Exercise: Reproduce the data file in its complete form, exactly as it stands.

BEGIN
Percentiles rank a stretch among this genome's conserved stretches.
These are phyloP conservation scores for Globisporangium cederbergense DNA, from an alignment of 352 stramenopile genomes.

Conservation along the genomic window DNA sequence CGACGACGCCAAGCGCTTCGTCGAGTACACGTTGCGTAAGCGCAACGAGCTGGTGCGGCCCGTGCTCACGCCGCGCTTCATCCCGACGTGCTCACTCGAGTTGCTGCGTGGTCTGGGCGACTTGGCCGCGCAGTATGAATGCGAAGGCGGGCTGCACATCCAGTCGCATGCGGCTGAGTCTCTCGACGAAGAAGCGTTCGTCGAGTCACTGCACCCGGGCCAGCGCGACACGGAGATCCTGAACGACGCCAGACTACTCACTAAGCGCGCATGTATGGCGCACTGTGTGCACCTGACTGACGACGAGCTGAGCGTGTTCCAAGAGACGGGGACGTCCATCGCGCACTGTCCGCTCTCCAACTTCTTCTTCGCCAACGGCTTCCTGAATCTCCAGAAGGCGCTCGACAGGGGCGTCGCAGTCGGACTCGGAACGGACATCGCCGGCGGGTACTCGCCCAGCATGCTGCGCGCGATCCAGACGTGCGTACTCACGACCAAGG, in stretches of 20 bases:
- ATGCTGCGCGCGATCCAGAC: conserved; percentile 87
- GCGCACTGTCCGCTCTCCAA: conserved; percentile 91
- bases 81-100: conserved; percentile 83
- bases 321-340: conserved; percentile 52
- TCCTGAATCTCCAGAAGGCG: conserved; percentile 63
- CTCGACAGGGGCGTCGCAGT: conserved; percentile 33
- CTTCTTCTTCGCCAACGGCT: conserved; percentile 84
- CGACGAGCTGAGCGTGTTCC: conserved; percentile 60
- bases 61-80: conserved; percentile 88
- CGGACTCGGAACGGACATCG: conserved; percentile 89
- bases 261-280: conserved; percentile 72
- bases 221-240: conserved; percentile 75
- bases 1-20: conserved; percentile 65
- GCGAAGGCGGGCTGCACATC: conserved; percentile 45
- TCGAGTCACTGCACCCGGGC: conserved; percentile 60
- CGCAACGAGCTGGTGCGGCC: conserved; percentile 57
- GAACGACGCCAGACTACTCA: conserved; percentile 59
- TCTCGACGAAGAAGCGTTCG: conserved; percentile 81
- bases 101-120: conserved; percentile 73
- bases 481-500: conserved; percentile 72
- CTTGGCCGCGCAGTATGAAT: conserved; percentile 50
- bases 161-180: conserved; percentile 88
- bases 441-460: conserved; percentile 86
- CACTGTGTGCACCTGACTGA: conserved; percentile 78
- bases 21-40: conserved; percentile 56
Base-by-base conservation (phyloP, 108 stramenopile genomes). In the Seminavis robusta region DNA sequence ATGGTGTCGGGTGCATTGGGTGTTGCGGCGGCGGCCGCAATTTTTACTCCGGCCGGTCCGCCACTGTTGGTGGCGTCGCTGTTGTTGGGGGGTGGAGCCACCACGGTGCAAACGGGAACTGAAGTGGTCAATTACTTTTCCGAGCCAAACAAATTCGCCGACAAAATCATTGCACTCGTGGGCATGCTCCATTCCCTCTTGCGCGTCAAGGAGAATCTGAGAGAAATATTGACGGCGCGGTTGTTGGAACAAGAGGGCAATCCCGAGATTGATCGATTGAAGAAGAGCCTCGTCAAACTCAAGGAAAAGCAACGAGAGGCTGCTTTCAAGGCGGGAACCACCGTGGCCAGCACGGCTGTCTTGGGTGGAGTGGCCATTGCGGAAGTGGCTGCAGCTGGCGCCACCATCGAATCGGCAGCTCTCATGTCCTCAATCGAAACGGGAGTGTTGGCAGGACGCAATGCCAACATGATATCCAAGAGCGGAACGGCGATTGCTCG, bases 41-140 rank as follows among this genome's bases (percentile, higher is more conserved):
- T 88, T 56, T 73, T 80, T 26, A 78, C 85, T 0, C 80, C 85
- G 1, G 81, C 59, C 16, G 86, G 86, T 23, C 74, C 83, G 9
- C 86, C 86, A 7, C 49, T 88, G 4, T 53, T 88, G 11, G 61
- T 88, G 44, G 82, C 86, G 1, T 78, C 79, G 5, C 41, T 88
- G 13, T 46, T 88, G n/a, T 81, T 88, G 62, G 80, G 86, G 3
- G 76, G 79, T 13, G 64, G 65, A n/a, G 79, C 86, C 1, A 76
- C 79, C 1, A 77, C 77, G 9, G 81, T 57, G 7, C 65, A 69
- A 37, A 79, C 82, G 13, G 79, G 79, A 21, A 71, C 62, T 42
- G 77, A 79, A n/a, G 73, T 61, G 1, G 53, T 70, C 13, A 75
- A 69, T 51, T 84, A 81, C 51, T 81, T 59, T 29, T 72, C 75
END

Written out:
Percentiles rank a stretch among this genome's conserved stretches.
These are phyloP conservation scores for Globisporangium cederbergense DNA, from an alignment of 352 stramenopile genomes.

Conservation along the genomic window DNA sequence CGACGACGCCAAGCGCTTCGTCGAGTACACGTTGCGTAAGCGCAACGAGCTGGTGCGGCCCGTGCTCACGCCGCGCTTCATCCCGACGTGCTCACTCGAGTTGCTGCGTGGTCTGGGCGACTTGGCCGCGCAGTATGAATGCGAAGGCGGGCTGCACATCCAGTCGCATGCGGCTGAGTCTCTCGACGAAGAAGCGTTCGTCGAGTCACTGCACCCGGGCCAGCGCGACACGGAGATCCTGAACGACGCCAGACTACTCACTAAGCGCGCATGTATGGCGCACTGTGTGCACCTGACTGACGACGAGCTGAGCGTGTTCCAAGAGACGGGGACGTCCATCGCGCACTGTCCGCTCTCCAACTTCTTCTTCGCCAACGGCTTCCTGAATCTCCAGAAGGCGCTCGACAGGGGCGTCGCAGTCGGACTCGGAACGGACATCGCCGGCGGGTACTCGCCCAGCATGCTGCGCGCGATCCAGACGTGCGTACTCACGACCAAGG, in stretches of 20 bases:
- ATGCTGCGCGCGATCCAGAC: conserved; percentile 87
- GCGCACTGTCCGCTCTCCAA: conserved; percentile 91
- bases 81-100: conserved; percentile 83
- bases 321-340: conserved; percentile 52
- TCCTGAATCTCCAGAAGGCG: conserved; percentile 63
- CTCGACAGGGGCGTCGCAGT: conserved; percentile 33
- CTTCTTCTTCGCCAACGGCT: conserved; percentile 84
- CGACGAGCTGAGCGTGTTCC: conserved; percentile 60
- bases 61-80: conserved; percentile 88
- CGGACTCGGAACGGACATCG: conserved; percentile 89
- bases 261-280: conserved; percentile 72
- bases 221-240: conserved; percentile 75
- bases 1-20: conserved; percentile 65
- GCGAAGGCGGGCTGCACATC: conserved; percentile 45
- TCGAGTCACTGCACCCGGGC: conserved; percentile 60
- CGCAACGAGCTGGTGCGGCC: conserved; percentile 57
- GAACGACGCCAGACTACTCA: conserved; percentile 59
- TCTCGACGAAGAAGCGTTCG: conserved; percentile 81
- bases 101-120: conserved; percentile 73
- bases 481-500: conserved; percentile 72
- CTTGGCCGCGCAGTATGAAT: conserved; percentile 50
- bases 161-180: conserved; percentile 88
- bases 441-460: conserved; percentile 86
- CACTGTGTGCACCTGACTGA: conserved; percentile 78
- bases 21-40: conserved; percentile 56
Base-by-base conservation (phyloP, 108 stramenopile genomes). In the Seminavis robusta region DNA sequence ATGGTGTCGGGTGCATTGGGTGTTGCGGCGGCGGCCGCAATTTTTACTCCGGCCGGTCCGCCACTGTTGGTGGCGTCGCTGTTGTTGGGGGGTGGAGCCACCACGGTGCAAACGGGAACTGAAGTGGTCAATTACTTTTCCGAGCCAAACAAATTCGCCGACAAAATCATTGCACTCGTGGGCATGCTCCATTCCCTCTTGCGCGTCAAGGAGAATCTGAGAGAAATATTGACGGCGCGGTTGTTGGAACAAGAGGGCAATCCCGAGATTGATCGATTGAAGAAGAGCCTCGTCAAACTCAAGGAAAAGCAACGAGAGGCTGCTTTCAAGGCGGGAACCACCGTGGCCAGCACGGCTGTCTTGGGTGGAGTGGCCATTGCGGAAGTGGCTGCAGCTGGCGCCACCATCGAATCGGCAGCTCTCATGTCCTCAATCGAAACGGGAGTGTTGGCAGGACGCAATGCCAACATGATATCCAAGAGCGGAACGGCGATTGCTCG, bases 41-140 rank as follows among this genome's bases (percentile, higher is more conserved):
- T 88, T 56, T 73, T 80, T 26, A 78, C 85, T 0, C 80, C 85
- G 1, G 81, C 59, C 16, G 86, G 86, T 23, C 74, C 83, G 9
- C 86, C 86, A 7, C 49, T 88, G 4, T 53, T 88, G 11, G 61
- T 88, G 44, G 82, C 86, G 1, T 78, C 79, G 5, C 41, T 88
- G 13, T 46, T 88, G n/a, T 81, T 88, G 62, G 80, G 86, G 3
- G 76, G 79, T 13, G 64, G 65, A n/a, G 79, C 86, C 1, A 76
- C 79, C 1, A 77, C 77, G 9, G 81, T 57, G 7, C 65, A 69
- A 37, A 79, C 82, G 13, G 79, G 79, A 21, A 71, C 62, T 42
- G 77, A 79, A n/a, G 73, T 61, G 1, G 53, T 70, C 13, A 75
- A 69, T 51, T 84, A 81, C 51, T 81, T 59, T 29, T 72, C 75